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thams

Just a quick update -- I knew the ficus would love my new T5 lights. I'm taking this guy to Meehan's Miniatures this summer for branch selection and wiring.

This picture was taken after two light pruning sessions to develop the initial overall shape.

    Bookmark   January 3, 2013 at 11:48AM
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Matthew Condon - Indiana.Matt - IN, Zone 5/6(Indiana Zone 5/6)

Wow...look at all those leaves!
Very nice. Thanks for the update.

    Bookmark   January 3, 2013 at 11:57AM
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greenman28 NorCal 7b/8a

Nice re-leafing!

Josh

    Bookmark   January 4, 2013 at 10:47AM
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Pat

All I can say is, the guy who chopped up and gave up that ficus for any reason was clueless. What a loss. If that had gone on eBay or Craig's List, he could have sold it for bigtime money. Thank God you got it at all.

    Bookmark   January 23, 2013 at 9:41PM
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thams

No kidding -- I was really really happy to take it off of his hands. I think he just assumed it wasn't worth anything since when he bought the plant it was tiny.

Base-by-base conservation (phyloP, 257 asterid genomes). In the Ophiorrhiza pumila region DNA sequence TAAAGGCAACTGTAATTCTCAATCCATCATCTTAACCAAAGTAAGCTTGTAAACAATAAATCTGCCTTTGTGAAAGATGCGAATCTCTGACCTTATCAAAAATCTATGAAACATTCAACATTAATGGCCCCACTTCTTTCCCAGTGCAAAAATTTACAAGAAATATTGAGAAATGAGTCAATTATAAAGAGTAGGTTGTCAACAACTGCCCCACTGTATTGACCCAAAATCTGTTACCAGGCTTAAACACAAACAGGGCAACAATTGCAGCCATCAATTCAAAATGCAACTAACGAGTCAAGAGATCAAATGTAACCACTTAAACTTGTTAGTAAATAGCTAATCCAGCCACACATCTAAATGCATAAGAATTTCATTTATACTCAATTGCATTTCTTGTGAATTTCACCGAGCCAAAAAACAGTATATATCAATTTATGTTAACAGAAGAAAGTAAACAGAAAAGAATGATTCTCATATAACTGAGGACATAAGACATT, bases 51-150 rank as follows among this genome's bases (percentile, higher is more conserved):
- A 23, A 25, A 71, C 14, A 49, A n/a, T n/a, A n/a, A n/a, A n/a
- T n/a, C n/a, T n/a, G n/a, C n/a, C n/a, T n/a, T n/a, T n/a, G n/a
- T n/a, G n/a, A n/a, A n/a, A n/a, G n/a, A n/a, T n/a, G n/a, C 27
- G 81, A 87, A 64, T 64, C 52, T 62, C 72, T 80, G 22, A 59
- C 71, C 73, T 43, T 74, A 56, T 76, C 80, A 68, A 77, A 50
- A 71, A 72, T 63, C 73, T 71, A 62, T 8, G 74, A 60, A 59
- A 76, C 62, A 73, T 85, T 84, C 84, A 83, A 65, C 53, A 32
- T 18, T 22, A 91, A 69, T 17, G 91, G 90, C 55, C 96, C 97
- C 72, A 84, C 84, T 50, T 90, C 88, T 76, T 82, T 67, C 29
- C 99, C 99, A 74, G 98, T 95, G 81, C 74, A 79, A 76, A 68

Here's a picture of the tree with lower growth removed to quicken the top growth. I know the roots need a lot of work -- the nebari on the right side is pretty well buried. I also think a couple more trunks need to eventually be removed to increase taper. That'll come later when the tree is stronger and the strongest branches are selected.

    Bookmark   January 24, 2013 at 9:56AM
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Matthew Condon - Indiana.Matt - IN, Zone 5/6(Indiana Zone 5/6)

It's coming along nicely. It will be fun to see how it develops. Keep the updates coming!

    Bookmark   January 24, 2013 at 10:01AM
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eldaldo

Ha! Wow, that is an awesome tree. In several years it could be really impressive. look at those roots! One of the saddest things that I have ever seen was a neighbor who was keeping a 8' tall benjamina outdoors all summer but then didn't take it in in the fall. I had to watch it slowly die while thinking every day of just what a waste of a good tree it was. the guy was a jerk or i would have asked if i could have it. Keep the updates coming. this is an exciting tree!